The current state of Pyxis tortoises both in the wild as well as in captivity is dire. Captive-bred babies are now only rarely available in the pet trade. Efforts to concentrate the remaining founder adult animals in the hands of those who have been successful maintaining them is underway in an attempt to reestablish this group in captivity and provide genetically diverse offspring. Captive-bred offspring should not suffer from the same health issues that the wild-caught adults do. However, what is certain is that even captive-bred animals should be considered delicate and captive-husbandry methods should be geared to avoid exposure to external stress, including exposure to other species, etc.
Unfortunately, the state of Pyxis tortoises in the wild is even more threatened. In the most recent (2010) IUCN Red List of Threatened Species, Pyxis tortoises are designated Critically Endangered, the category one step before Extinct in the Wild. Threats to Pyxis are multifactorial.
Recent studies suggest that the current Pyxis range is much more limited and fragmented than previously thought. Deforestation for charcoal production, mining, highway development and livestock grazing has had the most significant impact on Pyxis populations. Invasive plant species affecting local fauna and hunting for food by locals, especially as populations of radiated tortoises have been decimated, has also contributed to decreased numbers of tortoises in the wild. Finally, collection for the international pet trade was, and still remains, a significant threat.
As a result of these pressures, P. a. brygooi is now absent across 50 percent of its former range. If current trends continue, conservative models predict the species’ extinction in 60 to 80 years. More aggressive estimates suggest that wild extinction could occur much more quickly, within 20 to 30 years.
Efforts are being made in Madagascar to protect habitat vital to the survival of its endemic tortoises. The Turtle Survival Alliance has established the Village des Tortues at Ifaty, a facility which provides naturalistic environments for Pyxis tortoises as well as the larger radiated tortoise. Needless to say, as the threats to Madagascan tortoises are multifactorial, efforts to ensure their survival must also be multifactorial.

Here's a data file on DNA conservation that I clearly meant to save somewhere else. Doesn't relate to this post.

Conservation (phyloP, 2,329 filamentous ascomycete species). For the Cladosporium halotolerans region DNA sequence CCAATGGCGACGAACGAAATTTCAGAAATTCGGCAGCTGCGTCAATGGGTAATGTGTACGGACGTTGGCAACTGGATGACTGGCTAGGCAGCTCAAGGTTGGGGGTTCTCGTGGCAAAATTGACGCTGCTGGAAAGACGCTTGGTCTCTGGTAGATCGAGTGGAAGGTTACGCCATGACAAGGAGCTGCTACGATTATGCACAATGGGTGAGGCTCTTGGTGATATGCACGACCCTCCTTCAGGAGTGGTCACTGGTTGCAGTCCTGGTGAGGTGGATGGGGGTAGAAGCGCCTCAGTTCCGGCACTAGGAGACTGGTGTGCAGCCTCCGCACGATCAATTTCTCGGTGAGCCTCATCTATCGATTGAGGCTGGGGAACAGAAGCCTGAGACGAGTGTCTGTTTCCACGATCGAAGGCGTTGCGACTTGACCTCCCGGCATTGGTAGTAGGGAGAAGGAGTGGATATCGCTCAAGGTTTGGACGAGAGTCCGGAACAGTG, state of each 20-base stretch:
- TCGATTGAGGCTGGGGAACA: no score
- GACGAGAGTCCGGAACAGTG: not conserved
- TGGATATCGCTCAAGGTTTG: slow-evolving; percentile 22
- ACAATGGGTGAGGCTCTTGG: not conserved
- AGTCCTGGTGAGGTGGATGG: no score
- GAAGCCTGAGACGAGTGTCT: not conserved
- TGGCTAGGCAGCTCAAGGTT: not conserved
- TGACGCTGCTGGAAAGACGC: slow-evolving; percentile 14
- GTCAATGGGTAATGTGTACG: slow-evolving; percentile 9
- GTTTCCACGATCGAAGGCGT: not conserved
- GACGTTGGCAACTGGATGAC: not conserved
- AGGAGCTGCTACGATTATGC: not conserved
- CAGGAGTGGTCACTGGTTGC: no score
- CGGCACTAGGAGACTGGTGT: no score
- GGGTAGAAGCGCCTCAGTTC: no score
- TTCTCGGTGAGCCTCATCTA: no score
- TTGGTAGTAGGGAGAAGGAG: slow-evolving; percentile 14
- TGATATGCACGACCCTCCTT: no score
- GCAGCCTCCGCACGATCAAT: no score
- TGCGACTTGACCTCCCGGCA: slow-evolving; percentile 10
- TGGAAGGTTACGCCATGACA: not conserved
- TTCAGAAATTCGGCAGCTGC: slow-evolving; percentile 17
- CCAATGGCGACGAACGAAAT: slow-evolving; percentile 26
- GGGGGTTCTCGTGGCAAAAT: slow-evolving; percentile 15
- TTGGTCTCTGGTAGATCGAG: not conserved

Finally, the role of the hobbyist must be considered in regard to the fate of Pyxis tortoises. As previously mentioned, collection to supply the international pet trade has had a significant impact on Pyxis numbers in the wild. While exportation is no longer permitted legally, it is likely that adults are still making their way into the pet trade by a variety of means. Given the very slow reproductive rate in the wild, it will be difficult, if not impossible, for wild populations to recover if current stresses are not addressed.
For animals already in the hands of hobbyists, every effort should be made to concentrate these animals in successful breeding groups. As previously mentioned, wild-caught animals are very sensitive in captivity and the maintenance should be left to individuals or specialized institutions with a proven track record of success. Captive-bred animals can be kept by less-experienced keepers, as they should not be as sensitive. However, once again, any and all animals should be given the opportunity to contribute to the ultimate survival of the species, whether that be through participation in breeding cooperatives, studbook programs, etc.
Will Ahrens, M.D., is a surgical pathologist in Charlotte, N.C. He has concentrated on the husbandry of African and Asian tortoises for appoximately 20 years. The author would like to thank Michael Ogle, Assistant Curator of Herpetology at the Knoxville Zoo, for providing the wild habitat information and photos.